Rules and Taxation of 401(k) Plan Distributions

View This Newsletter: Rules and Taxation of 401(k) Plan Distributions


A 401(k) plan permits employees to defer a portion of their salaries on a pre-tax basis with the objective of accumulating assets for retirement. Additional assets are accumulated if the employer makes contributions to the participant’s account.

  • Rollover vs. Cash Distribution
    • Distributions from 401(k) plans are generally made in a lump sum, although some plans permit participants to elect installment payments or an annuity.
    • If the distribution is eligible for rollover, the participant can avoid immediate taxation by rolling it over to a traditional IRA (not a Roth IRA) or another qualified plan.
  • Mandatory Federal Tax Withholding
    • If the participant elects to receive a cash distribution and it is eligible to be rolled over, the taxable portion is subject to 20% mandatory income tax withholding (state tax withholding may also apply).
  • 10% Premature Distribution Penalty
    • If the participant is under age 59½, the distribution will generally be subject to a 10% premature distribution penalty unless an exception applies.
  • Retirement and Termination
    • Participants who attain the plan’s normal retirement age become 100% vested in the employer’s account balance and are often eligible to receive a distribution, even if still employed.
  • Disability Benefits
    • Plans may permit distributions due to total and permanent disability.
    • Most plans provide for 100% vesting if the participant becomes disabled.
  • Death Benefits
    • Plans typically provide for 100% vesting upon the death of the participant. The participant’s beneficiary is permitted to roll over the death benefit to an IRA.
  • Required Minimum Distributions (RMDs)
    • The minimum distribution rules require that participants and beneficiaries begin receiving distributions by certain deadlines and limit the period over which benefits can be paid.
    • Here is some more information on Required Minimum Distributions (RMDs)
  • Hardship Distributions
    • Many plans permit hardship withdrawals of salary deferrals.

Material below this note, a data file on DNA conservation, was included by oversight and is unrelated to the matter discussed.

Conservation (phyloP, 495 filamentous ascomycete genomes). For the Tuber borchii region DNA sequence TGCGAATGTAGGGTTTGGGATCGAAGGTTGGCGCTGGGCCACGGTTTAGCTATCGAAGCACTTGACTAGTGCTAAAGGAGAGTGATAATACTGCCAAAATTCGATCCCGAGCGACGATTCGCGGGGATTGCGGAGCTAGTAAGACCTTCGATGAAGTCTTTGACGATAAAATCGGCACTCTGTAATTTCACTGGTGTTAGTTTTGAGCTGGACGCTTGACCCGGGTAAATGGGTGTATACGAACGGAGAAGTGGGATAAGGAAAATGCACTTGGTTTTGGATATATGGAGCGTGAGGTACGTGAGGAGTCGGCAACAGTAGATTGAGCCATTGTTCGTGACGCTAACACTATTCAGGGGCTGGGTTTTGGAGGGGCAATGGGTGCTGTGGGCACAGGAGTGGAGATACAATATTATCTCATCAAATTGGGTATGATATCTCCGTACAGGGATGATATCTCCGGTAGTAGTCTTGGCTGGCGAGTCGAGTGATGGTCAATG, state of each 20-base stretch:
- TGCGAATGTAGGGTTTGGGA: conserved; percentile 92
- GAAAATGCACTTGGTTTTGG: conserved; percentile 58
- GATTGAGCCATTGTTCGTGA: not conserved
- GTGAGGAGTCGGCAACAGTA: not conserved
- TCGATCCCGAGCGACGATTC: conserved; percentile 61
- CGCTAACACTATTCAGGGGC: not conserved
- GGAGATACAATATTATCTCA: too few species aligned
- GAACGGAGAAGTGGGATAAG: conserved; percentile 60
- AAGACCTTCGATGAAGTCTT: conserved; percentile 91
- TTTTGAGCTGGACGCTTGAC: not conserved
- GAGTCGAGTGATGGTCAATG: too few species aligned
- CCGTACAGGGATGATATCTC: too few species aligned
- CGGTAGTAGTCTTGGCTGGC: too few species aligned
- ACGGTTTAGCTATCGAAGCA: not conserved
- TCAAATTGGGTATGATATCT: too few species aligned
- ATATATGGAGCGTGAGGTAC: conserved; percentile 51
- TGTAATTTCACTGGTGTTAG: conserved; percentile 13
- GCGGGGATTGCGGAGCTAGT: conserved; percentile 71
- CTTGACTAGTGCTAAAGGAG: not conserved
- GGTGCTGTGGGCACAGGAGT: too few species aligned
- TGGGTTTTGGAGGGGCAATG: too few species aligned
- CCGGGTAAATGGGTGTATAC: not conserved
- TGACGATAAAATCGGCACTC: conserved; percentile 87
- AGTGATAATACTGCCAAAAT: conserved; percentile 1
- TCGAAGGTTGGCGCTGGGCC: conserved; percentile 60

• The IRS rules regarding hardship withdrawals are very specific and regulations require the satisfaction of two conditions:
      • There is an immediate and heavy financial need; and
      • Other resources are not available to satisfy the need.
  • IRS Special Tax Notice and Reporting
    • Before making a distribution election, each participant must be given a “Special Tax Notice Regarding Plan Payments” which explains the tax consequences of distributions.
    • Plan distributions are reported to the IRS on Form 1099-R which includes information concerning the type of distribution, taxable amount, taxes withheld and whether or not the 10% penalty is applicable.
  • Summary
    • Employees who do not consider the tax consequences may be in for a rude awakening when they complete their tax returns and discover that not only do they owe additional income taxes on the distributed amount but also a 10% penalty.
    • Plan administrators need to be aware of these complex rules in order to communicate effectively with participants seeking to take distributions from the plan.
  • 2017 IRS Annual Limits
    • Included in the newsletter are the 2017 limits as well as the 2016 limits.
    • Here is more information on the 2017 IRS Annual Limits.
Pinnacle Plan Design is a third-party administrator (TPA) for employer-sponsored qualified retirement plans. We specialize in retirement plan design, administration and actuarial consulting for 401(k)/profit-sharing plans, defined benefit plans, cash balance plans, and 403(b) plans. Pinnacle Plan Design proudly serves businesses nationwide.
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